There are hundreds of different software, webmail and operating system combinations for us to work to. If you want your campaign to work in even 80% of them. Please listen to my advice, not just try to replicate your print campaign in an email. They are completely different mediums.

What works?

Again, simple things.

Keep your text to standard web fonts. Don’t rely on background images. Don’t ask for Flash or an animation. Keep the layout simple. The fewer images the better. Yes we can code so things will degrade gracefully, but if the client views the email in their inbox (compared to the signed off HTML file they viewed in a browser) with missing design elements they liked, it won’t be your fault, it will be mine. So please just make the designs possible in all clients.

Unless of course you have stats showing 100% of your recipients use an email client that supports animated gifs or background images – but first of all that is unlikely to be available, let alone likely to ever happen!

Even so what people don’t seem to understand is that everything doesn’t have to happen in an email. We have awesome tools in jQuery, Flash, and even simple HTML/CSS that can impress and prompt customer action better than an email. So a well thought out simple email to get people to somewhere showcasing the creative concept and getting customers interacting will work better than trying to contain everything in someone’s inbox. I find that a simple concept to understand. Why can’t others!

In the words of Columbo…

Just one more thing, if I can get on with building sites because I don’t have complicated email discussions going back and forwards, I will be happier. Of course sites are what I love, so if emails could disappear completely I’d appreciate it.


Finally, here are some good email resources, not that you’ll probably read them anyway. All are from Campaign Monitor, because they are good.

Proud! Yet disappointed…

Hello magazine. That is the reason I have just felt a moment of pride for where I work and what I do. Yes I enjoy doing my work, love where I work and when the two combine and a website where I did all the front end and had some influence in the functionality and design (Griff, as normal, was awesome) is a great feeling. Although it would have been nice if it hadn’t taken me getting all the way back to Durham to mention possibly being in Hello magazine, only to find out my mother has a copy with a Gyro ad in it, and I didn’t even know for sure we were in! It was Hello for God’s sake. I have had emails saying we are on fecking petrol pump, so tell us properly when my work shall be in one of the best sellers!! Apart from that rant I am quite proud that a website I built the front end for has been featured in Hello magazine (even without sign off, eh Barnaby!!). I also asked for 4 weeks, not the 2 and a bit I got (with luck) so well done me on getting the job done anyway, God knows I don’t have time to go back and improve it! Unfortunately.

Other news includes that CodeIgnitor is awesome, still. TotSocks are gonna be big, hopefully.

Stephen Fry and Boris Johnson are my heroes and I wish I could be either of them!!

I have also found that Hot Shots: Part Deux has ruined any possible chance of me enjoying either Rambo 2 or 3 without giggling at the slightest hint of a Charlie Sheen joke. Or any other joke in that film, to be fair!!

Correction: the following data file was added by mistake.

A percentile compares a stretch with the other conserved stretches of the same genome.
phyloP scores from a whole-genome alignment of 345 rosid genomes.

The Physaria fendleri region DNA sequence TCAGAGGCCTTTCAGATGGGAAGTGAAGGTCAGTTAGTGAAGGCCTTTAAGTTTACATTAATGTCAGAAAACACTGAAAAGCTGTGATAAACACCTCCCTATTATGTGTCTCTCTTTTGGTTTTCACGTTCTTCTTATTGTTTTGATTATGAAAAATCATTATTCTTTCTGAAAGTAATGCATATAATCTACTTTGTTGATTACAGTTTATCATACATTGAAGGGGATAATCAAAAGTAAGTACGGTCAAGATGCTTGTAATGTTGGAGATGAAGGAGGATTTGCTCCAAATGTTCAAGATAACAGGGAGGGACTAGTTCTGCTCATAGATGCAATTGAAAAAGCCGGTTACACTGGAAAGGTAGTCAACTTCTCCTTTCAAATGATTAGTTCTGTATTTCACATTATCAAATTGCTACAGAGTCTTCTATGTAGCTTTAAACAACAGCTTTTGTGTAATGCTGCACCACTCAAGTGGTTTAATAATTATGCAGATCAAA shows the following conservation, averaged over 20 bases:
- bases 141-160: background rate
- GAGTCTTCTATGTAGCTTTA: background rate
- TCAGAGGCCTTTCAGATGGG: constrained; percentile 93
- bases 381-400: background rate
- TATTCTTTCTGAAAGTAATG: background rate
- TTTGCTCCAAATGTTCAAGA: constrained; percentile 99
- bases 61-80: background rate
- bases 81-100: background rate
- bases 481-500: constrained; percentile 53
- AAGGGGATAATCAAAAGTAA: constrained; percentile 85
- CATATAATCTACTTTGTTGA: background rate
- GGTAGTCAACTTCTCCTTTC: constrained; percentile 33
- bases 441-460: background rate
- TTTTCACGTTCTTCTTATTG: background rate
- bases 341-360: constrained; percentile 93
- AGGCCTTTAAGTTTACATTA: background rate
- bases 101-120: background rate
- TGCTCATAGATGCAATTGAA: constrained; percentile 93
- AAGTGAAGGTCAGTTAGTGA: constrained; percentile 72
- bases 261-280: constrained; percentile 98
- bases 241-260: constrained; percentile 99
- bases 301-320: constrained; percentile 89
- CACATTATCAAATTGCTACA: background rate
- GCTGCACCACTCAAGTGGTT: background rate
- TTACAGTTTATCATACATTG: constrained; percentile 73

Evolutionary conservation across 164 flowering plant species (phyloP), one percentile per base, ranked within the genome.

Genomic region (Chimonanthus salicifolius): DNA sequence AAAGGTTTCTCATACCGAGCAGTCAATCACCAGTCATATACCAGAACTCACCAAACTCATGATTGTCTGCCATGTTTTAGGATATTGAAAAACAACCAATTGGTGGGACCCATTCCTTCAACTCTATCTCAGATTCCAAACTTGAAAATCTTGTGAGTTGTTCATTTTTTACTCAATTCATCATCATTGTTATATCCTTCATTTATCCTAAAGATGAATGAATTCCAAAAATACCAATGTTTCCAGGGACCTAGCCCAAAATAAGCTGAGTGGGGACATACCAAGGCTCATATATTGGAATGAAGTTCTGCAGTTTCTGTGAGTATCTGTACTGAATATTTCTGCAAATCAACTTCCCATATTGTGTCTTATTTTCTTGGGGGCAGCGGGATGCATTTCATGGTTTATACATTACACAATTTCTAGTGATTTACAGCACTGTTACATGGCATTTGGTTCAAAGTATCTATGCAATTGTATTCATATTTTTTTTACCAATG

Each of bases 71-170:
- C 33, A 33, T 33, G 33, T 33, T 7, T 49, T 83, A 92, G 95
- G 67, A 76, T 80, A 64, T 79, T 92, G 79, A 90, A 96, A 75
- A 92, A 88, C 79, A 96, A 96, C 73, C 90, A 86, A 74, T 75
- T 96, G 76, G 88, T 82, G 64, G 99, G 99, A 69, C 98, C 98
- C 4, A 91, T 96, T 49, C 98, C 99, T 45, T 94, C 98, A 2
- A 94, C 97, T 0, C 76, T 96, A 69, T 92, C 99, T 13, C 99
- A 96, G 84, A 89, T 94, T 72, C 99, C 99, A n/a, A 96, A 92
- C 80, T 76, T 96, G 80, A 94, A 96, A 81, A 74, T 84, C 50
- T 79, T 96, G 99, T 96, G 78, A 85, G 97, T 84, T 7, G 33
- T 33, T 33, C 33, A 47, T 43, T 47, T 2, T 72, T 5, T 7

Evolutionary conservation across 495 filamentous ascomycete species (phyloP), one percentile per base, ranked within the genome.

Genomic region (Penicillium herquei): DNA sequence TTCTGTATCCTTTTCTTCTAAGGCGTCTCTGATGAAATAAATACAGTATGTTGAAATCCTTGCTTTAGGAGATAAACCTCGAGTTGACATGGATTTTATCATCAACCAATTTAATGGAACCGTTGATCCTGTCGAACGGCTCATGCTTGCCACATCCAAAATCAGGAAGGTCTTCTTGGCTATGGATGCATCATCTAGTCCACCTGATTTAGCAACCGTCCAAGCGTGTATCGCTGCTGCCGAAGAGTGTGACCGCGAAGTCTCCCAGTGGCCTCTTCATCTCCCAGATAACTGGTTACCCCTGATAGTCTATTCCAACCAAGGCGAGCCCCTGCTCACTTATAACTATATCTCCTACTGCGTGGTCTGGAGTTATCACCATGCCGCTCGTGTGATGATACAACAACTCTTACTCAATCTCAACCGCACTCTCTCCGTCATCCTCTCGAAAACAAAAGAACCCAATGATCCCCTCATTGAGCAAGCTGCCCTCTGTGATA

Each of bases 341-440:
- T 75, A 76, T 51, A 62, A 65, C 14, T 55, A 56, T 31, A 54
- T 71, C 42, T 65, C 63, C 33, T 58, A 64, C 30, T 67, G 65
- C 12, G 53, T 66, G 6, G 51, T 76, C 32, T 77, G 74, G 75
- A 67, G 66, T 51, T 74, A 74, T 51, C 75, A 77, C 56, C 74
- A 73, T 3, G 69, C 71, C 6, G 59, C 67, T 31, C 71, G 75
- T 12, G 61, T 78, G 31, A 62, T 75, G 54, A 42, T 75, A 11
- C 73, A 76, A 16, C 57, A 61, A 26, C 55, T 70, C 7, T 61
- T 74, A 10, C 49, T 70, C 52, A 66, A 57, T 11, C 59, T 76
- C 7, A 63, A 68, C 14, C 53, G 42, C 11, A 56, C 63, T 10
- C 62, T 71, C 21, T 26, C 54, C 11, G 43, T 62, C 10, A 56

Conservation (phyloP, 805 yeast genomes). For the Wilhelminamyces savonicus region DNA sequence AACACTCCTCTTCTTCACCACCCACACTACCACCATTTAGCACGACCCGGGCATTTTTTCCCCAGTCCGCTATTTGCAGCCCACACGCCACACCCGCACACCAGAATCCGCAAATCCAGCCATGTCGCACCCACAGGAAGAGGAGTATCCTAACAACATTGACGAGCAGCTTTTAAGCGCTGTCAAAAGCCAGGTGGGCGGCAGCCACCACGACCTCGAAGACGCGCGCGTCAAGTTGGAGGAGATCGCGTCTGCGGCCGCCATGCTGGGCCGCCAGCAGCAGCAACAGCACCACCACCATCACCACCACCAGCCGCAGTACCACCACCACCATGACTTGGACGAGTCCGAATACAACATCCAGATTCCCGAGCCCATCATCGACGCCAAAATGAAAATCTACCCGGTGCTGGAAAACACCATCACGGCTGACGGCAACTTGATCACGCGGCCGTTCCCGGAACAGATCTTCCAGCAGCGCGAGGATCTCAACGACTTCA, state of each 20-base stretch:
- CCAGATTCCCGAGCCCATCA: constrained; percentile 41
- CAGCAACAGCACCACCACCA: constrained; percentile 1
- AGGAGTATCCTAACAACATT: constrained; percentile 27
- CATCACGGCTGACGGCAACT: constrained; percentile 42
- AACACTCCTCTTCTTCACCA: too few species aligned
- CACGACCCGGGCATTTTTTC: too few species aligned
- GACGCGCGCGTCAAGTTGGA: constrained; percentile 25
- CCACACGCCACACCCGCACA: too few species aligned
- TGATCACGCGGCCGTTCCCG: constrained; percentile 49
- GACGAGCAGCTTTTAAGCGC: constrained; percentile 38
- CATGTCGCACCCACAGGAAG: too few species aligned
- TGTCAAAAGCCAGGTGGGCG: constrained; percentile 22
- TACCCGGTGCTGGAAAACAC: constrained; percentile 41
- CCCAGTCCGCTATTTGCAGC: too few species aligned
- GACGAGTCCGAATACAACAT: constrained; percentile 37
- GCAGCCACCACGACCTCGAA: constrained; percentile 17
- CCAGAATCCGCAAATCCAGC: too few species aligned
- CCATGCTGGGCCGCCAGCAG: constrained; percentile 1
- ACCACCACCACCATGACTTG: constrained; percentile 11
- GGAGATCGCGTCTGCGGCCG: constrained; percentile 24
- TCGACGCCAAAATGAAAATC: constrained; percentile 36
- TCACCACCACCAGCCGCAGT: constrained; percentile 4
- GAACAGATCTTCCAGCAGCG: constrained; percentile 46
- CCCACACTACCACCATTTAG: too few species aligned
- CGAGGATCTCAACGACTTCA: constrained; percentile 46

And finally, in the top of Division 3 (Hackney and Leyton league) clash, Hospital Tavern (my current team) overcame the favourites for the league Highstone FC in a 3-2 victory. What a great result, and it must mean that we can go on to challenge for both the league and the last remaining cup. Although if being picked up on one error in that game means I get dropped for the quarter final cup game, I will be so disappointed, I’m not sure I could handle it!! Here’s to the slim chance of us winning the league!!

Quick Response Codes (QR codes)

Today I went to the Technology for Marketing and Advertising show with little expectations, however I ended up in the Mobile Internet seminar. This is where I found that QR codes (which I had briefly investigated last week for a work pitch) are already usable and being used in the real world (although they are old news in Japan and China I hear – they are even on McDonalds wrappers there).

Example QR code.

The above is an example code – use it and I’ll know when you do because it is a text message to me, telling me how modest (awesome) I am. All automated.

The programmes I installed to test the QR codes on my Windows Mobile Orange SPV E650 (aka the HTC S710) were the i-nigma reader and the Quickmark reader both of which work really well if the QR is large enough (anything over an inch in print was fine – screen worked better but that defeats the object!).

The QR code can include all manner of information – popular uses I have seen include sending direct to mobile web pages, auto dialling phone numbers, short texts and even full sms messages with number and message! If you want your own QR codes you can create them for non-commercial use on the kaywa web site. hey also have an excellent reader on there, just one not compatible with my phone at time of writing.

So I will be pushing for these codes to be used more in my line of work and looking out for them and using them when I see them. Apparently current uses include on “Lost” posters, on the labels of England shirts and The Sun ran a piece on QR codes when they printed a code in the tabloid back in December.

Now I’m off to make QR code t-shirts – and you won’t know what they say unless you’re as cool as me and my phone!QR code